Despite forecasts from leading economists predicting a recession, U.S. consumer confidence is currently at the highest levels in almost 19 years.

The Conference Board Consumer Confidence Index  is at a steadfast high, slightly declining in August to 135.1 from 135.8 in July, according to the business research group, indicating U.S. workers and consumers are confident in their economic position.

After falling to 121.5 in June, the first time it dropped in three months, the index has basically been stagnant, said Lynn Franco, the senior director of economic indicators at the Conference Board.

The current 135.1 August reading compares to a 59.2 reading after the same two and a half years of the Obama administration. The Index plummeted to 40.9 in October 2011 and never rose above 103.8 for Obama.

The Confidence Index is a monthly survey that scientifically measures consumer’s attitudes and expectations toward the economy in percentage increases and decreases from a 1985 base reading of 100 during the Reagan administration. Over the last four decades, the Index averaged 96, reflecting a protracted period when “real” (inflation adjusted) middle-class incomes fell by 11.5 percent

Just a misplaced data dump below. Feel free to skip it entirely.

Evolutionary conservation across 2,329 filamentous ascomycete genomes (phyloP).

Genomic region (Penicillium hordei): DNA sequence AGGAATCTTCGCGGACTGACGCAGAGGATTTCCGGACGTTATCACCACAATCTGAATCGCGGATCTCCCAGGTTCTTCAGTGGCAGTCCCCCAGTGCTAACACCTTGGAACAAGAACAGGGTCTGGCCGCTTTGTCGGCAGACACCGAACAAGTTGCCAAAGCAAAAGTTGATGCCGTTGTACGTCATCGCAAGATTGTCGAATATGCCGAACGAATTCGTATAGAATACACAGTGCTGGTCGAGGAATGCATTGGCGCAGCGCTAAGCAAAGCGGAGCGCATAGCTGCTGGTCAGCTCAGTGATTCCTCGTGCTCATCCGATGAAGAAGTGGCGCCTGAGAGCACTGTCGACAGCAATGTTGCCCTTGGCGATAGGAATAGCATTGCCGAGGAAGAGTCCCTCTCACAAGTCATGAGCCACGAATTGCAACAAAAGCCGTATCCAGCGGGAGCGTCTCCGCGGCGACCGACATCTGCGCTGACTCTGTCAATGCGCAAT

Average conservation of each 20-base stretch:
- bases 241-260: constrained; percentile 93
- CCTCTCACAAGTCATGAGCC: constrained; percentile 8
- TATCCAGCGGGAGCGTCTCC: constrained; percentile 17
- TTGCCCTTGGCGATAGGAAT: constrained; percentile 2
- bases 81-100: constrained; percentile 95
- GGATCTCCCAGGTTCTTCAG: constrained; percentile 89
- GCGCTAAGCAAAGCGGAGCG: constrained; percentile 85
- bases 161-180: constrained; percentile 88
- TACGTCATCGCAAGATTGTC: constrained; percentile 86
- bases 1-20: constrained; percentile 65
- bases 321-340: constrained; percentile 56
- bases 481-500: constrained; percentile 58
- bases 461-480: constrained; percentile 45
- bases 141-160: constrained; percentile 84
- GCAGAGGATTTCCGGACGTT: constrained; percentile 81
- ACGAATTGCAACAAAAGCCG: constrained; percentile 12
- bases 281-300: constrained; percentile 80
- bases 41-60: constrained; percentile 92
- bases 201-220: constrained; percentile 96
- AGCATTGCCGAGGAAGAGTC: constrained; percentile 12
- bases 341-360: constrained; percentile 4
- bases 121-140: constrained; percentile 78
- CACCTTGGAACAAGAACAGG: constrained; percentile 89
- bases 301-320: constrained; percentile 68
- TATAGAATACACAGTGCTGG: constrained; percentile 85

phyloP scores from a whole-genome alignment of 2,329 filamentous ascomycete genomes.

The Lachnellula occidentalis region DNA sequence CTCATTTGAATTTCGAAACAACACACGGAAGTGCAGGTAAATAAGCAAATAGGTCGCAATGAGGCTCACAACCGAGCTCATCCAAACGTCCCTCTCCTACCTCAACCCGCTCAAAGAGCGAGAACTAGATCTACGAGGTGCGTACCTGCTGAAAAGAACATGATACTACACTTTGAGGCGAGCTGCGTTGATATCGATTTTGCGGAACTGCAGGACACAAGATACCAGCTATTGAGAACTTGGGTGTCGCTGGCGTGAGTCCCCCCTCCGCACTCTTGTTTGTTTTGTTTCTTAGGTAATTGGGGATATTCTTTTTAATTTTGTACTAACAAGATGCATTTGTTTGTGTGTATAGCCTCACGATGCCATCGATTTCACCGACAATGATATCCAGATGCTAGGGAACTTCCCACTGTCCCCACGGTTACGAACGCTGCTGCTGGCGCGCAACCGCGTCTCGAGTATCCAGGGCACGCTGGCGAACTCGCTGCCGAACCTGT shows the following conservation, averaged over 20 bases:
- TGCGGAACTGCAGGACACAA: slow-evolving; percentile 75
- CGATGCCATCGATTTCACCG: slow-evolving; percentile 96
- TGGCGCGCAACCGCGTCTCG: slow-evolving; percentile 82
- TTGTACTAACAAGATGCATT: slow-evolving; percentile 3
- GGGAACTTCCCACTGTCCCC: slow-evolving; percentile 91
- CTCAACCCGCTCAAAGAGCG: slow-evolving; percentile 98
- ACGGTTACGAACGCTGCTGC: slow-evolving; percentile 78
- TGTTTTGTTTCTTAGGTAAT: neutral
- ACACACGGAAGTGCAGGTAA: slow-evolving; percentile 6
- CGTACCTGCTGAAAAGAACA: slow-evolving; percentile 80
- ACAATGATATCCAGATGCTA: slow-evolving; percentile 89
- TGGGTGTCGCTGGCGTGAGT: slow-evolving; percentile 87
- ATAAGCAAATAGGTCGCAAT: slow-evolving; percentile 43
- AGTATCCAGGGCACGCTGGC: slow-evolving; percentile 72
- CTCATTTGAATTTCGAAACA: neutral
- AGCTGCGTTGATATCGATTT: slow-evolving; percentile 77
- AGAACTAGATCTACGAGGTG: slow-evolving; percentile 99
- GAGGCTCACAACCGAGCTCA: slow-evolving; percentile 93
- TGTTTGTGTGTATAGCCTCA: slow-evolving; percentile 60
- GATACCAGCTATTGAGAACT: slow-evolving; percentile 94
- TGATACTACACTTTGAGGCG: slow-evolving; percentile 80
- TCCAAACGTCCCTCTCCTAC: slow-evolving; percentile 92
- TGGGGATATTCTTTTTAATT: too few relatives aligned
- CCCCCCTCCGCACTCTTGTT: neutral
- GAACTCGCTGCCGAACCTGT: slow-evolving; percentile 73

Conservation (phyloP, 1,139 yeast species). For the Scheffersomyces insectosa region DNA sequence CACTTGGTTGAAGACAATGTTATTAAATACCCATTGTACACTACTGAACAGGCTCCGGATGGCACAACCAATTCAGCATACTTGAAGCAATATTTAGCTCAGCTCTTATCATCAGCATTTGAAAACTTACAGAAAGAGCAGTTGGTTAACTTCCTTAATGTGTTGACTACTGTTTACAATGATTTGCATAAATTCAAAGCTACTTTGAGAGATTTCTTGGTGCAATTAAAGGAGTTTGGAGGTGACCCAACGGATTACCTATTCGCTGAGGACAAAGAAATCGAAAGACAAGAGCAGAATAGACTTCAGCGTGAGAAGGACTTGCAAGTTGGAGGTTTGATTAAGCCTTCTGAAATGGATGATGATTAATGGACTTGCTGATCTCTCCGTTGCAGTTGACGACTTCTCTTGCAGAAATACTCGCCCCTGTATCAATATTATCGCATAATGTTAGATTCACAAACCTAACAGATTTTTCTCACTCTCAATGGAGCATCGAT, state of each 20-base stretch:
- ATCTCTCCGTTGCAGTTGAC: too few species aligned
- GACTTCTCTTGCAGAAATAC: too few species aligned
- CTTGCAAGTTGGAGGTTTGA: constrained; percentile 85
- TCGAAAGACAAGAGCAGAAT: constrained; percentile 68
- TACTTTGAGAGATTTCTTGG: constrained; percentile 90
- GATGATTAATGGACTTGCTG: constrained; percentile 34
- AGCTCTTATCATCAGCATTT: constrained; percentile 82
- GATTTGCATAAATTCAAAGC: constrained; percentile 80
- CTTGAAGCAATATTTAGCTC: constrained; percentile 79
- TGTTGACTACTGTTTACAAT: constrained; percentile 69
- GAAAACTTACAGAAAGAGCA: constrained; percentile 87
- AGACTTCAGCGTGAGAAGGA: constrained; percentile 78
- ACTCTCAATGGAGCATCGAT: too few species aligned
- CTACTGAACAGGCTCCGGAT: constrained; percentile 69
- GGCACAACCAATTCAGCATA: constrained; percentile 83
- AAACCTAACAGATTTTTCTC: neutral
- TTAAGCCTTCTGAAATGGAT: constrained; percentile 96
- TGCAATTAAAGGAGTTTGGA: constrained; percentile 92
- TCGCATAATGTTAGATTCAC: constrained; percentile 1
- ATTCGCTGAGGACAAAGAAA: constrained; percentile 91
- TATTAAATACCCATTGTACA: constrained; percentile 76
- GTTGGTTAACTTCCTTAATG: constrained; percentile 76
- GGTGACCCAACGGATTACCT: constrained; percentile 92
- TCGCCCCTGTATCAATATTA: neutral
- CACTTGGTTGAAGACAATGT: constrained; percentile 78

“Consumer confidence was relatively unchanged in August, following July’s increase,” said Lynn. “Consumers’ assessment of current conditions improved further, and the Present Situation Index is now at its highest level in nearly 19 years (Nov. 2000, 179.7).”

Respondents who perceive jobs are plentiful rose to 51.2 percent, the highest since September 2000, as the percentage who believe jobs are hard to get declined to the lowest in three months.

“The level of confidence could allow for sustained household spending that remains a mainstay of the economy,” Bloomberg reports.

Economists closely monitor consumers’ spirits because their spending accounts for about 70% of U.S. economic activity. The public’s optimism about the economy tend to result in more money spent on goods.

During the Obama administration, Wall Street economists regularly overestimated consumer confidence, yet have significantly underestimated consumer confidence during the Trump administration.

Their mid-July 2019 forecast predicted the Index would drop to 125.0, when it spiked 9.4 points to 135.7 from 124.3 in June.

Corporate media pundits in conjunction with Wall Street and Bloomberg economists regularly try to convince the public to anticipate a recession. Yet, the economy continues to smash expectations amid the Trump administration’s removal of a record-number of federal regulations, tax cuts and a robust economy.